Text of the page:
A deep core to meaning usually involves having a commitment to something higher than oneself.  Whether it be a philosophy, or a faith, one can anchor oneself despite any waves of the ocean of life.  No matter what occurs, even it temporarily numbs, one is able to find course due to meaning.  This moral compass can find true north in the most terrific storms.  Many individuals are stripped of meaning at a young age because of trauma.  They are unable to again find meaning.

It is important then to create self esteem.  This may be difficult for someone who has been stripped of all dignity, but through therapy and work on self, one again can start to find value in oneself and separate oneself from the trauma.  In finding self esteem, one can find meaning and happiness again.

Self esteem looks at value in self.  It correlates with the numerous qualities that happy people experience.  At its core, one sees intrinsic value in self, unconditional worth, the experience of love and growth in life.

Self esteem is realistic in self.  It is based in truth, even in imperfections.   It is appreciative of one’s good qualities and ignites positivity in oneself.  It does not create a false arrogance or deception but sees all as equally beautiful in different ways.

Furthermore, self esteem is able to separate the value of one’s core from externals.  Bad things that happen or mistakes are not the core of one’s soul.  One may have had bad things accidentally occur, but that does not make oneself a bad person.  Instead of “BECAUSE” of that, I am “THEREFORE ” this or that, the mind sees that  “EVEN THOUGH” this occurred, “NEVERTHELESS” I am still me.  The EVEN THOUGH/NEVERTHELESS logic separates someone from the incident.  It does not make the person a product of the incident.  This slight change of words creates an entirely different person.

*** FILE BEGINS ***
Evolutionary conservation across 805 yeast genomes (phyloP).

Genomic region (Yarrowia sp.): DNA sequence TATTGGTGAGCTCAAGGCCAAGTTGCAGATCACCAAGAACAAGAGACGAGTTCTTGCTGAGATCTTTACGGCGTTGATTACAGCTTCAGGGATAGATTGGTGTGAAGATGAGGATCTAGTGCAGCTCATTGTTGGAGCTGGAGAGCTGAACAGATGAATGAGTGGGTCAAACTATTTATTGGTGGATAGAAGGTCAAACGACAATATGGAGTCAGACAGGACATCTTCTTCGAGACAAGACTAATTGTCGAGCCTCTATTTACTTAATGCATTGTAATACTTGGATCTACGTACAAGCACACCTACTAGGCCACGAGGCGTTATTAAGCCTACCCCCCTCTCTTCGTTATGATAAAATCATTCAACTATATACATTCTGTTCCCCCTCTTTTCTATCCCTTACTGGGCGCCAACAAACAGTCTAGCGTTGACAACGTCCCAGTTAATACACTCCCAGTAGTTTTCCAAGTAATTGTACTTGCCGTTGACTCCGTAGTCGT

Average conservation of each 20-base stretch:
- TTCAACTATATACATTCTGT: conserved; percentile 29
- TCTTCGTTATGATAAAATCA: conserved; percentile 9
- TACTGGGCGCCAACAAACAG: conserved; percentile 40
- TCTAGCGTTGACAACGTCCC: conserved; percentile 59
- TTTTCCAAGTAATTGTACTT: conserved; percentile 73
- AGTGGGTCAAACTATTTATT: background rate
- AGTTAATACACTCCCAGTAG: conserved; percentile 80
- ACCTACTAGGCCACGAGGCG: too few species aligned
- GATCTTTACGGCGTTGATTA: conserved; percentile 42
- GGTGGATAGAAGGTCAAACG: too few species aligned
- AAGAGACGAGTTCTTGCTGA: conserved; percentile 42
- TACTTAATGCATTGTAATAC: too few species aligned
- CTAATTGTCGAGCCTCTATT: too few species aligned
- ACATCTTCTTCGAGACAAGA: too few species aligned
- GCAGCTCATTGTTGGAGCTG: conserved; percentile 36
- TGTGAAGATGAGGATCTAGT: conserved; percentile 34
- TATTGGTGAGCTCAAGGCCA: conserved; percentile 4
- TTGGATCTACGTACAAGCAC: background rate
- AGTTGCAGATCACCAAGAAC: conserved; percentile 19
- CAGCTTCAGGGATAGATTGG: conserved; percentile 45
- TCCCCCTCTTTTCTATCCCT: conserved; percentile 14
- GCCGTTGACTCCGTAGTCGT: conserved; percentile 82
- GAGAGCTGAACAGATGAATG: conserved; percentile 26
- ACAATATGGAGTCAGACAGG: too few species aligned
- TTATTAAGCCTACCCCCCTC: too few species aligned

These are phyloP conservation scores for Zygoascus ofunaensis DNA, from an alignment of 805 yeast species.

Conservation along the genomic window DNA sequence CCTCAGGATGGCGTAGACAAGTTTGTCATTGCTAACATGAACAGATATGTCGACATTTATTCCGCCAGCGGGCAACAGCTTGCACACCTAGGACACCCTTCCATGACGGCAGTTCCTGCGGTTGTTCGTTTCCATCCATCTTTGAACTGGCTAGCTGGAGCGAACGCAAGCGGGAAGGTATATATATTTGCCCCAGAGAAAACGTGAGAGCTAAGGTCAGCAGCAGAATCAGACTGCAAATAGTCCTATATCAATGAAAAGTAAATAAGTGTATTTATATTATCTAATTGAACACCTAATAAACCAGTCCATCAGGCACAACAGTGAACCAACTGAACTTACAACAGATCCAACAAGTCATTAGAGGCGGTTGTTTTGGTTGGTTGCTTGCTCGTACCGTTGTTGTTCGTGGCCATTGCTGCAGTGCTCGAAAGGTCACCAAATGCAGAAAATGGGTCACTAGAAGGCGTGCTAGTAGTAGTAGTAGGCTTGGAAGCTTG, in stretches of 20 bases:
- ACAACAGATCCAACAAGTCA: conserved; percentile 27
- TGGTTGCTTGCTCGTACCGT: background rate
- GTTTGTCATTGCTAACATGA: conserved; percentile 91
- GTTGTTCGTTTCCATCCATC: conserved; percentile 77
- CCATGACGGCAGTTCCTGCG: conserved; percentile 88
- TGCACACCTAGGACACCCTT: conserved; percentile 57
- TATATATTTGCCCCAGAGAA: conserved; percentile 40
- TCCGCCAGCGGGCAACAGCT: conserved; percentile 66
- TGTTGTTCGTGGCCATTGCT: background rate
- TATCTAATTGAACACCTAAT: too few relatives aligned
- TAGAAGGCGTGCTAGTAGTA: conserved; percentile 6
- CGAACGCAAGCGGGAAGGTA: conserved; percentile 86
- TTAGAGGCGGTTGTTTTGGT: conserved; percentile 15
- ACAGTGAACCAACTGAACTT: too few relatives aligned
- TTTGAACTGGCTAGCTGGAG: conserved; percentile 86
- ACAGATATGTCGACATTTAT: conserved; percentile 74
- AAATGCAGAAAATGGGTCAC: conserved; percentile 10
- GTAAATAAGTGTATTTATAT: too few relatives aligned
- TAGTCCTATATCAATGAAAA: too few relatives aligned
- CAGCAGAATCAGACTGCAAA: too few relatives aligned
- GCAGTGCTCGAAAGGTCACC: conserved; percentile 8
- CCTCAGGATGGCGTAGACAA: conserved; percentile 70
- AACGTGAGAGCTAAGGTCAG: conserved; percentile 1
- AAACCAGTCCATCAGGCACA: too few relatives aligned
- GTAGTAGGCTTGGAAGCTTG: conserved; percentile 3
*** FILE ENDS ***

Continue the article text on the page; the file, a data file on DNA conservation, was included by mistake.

Trauma victims need to cultivate self esteem. Please also review AIHCP’s Stress Management Consulting Program


Individuals with good self esteem are able to see their core self absent of bad events.  They are able to truthfully see the bad and good, but not define oneself by any bad, but only work on the good.  They are able to put this optimistic energy into change.

Again, when things go astray, they do not see these things as permanent but temporary.  They do not define lack of success as themselves.  They do not look to be better or less than anyone and they are more likely to see someone different due to position not necessarily more or less innate worth.

Trauma can destroy self worth.  It can make one feel horrible one self and equate oneself to the trauma.  One cannot differentiate between core and accidentals.  One hence is always feeling less and inadequate.  This can lead to competition with others, or fear of being in the open due to fear of failure.  It can cause mistrust and bitterness and envy.  It can force one to deny any meaning in life but trauma and the product of that trauma.

Happiness, meaning and self esteem are key to functioning individuals.  Trauma can take it temporarily or permanently for some.  It is important to anchor oneself to something more than the event.  To anchor oneself even to something more than this world can ever take.  We live in a valley of tears and bad things happen to good people, but there is good too and light that can be found.  Those who are able to find meaning and self esteem and value in something greater are better able to navigate and cope with trauma during life.